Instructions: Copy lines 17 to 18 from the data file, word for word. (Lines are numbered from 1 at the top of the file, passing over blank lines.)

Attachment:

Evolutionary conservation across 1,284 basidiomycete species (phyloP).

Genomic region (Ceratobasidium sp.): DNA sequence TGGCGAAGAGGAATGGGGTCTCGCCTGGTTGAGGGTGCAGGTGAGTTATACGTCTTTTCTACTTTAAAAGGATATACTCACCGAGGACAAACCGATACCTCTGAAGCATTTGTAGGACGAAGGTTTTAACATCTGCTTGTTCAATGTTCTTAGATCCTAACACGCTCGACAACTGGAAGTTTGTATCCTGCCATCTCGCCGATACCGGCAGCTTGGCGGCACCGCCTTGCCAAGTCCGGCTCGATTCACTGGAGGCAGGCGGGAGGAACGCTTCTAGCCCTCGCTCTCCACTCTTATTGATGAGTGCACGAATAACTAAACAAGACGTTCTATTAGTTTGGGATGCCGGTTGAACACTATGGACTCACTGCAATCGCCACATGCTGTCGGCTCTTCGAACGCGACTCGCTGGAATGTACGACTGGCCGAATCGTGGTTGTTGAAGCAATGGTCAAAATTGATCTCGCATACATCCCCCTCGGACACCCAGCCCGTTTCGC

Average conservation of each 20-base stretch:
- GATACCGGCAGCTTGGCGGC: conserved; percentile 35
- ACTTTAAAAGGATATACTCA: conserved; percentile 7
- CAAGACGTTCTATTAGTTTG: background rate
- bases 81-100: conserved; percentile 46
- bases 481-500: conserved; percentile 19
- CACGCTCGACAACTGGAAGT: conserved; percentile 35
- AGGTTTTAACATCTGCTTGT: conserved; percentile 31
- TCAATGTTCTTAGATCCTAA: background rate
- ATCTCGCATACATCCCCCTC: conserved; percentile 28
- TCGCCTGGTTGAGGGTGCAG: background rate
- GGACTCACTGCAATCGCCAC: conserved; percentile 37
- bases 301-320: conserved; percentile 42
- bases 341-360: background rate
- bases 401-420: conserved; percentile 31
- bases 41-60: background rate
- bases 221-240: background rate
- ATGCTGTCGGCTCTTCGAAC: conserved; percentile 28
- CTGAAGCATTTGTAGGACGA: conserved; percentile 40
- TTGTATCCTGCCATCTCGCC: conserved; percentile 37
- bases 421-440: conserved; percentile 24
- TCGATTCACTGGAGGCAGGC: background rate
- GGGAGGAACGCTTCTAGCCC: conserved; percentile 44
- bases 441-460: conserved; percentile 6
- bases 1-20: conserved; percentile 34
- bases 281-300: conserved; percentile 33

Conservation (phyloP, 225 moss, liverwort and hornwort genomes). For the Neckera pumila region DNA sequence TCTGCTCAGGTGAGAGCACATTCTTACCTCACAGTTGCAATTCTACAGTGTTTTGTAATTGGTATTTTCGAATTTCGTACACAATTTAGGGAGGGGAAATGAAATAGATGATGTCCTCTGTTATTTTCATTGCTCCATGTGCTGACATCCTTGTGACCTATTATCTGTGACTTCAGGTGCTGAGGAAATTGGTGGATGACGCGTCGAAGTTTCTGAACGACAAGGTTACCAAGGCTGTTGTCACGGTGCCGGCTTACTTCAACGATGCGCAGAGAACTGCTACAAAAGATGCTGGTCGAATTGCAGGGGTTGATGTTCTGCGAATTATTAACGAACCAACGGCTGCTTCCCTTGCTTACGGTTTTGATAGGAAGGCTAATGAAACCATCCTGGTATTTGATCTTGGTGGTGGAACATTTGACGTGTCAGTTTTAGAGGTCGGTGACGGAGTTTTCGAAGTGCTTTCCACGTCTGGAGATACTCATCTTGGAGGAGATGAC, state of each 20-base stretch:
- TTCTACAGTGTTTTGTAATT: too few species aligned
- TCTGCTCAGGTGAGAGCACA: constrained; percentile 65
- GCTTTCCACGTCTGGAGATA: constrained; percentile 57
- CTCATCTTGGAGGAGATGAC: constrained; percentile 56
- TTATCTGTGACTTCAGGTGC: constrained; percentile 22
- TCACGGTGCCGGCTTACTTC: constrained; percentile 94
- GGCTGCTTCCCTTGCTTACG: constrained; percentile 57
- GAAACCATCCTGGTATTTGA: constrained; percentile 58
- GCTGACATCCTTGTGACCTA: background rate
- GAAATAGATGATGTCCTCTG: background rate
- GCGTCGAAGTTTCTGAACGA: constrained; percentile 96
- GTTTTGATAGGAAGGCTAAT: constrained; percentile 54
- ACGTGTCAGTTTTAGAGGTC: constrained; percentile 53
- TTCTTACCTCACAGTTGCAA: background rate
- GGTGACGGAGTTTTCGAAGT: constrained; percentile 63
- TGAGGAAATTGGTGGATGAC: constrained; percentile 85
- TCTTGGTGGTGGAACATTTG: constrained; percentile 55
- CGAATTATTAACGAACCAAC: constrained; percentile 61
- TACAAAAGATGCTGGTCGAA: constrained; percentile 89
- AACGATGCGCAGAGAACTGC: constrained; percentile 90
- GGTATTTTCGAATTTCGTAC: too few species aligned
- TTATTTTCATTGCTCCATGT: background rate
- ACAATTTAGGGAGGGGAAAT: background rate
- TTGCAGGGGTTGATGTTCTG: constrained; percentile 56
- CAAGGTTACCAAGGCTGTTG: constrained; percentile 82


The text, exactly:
- bases 401-420: conserved; percentile 31
- bases 41-60: background rate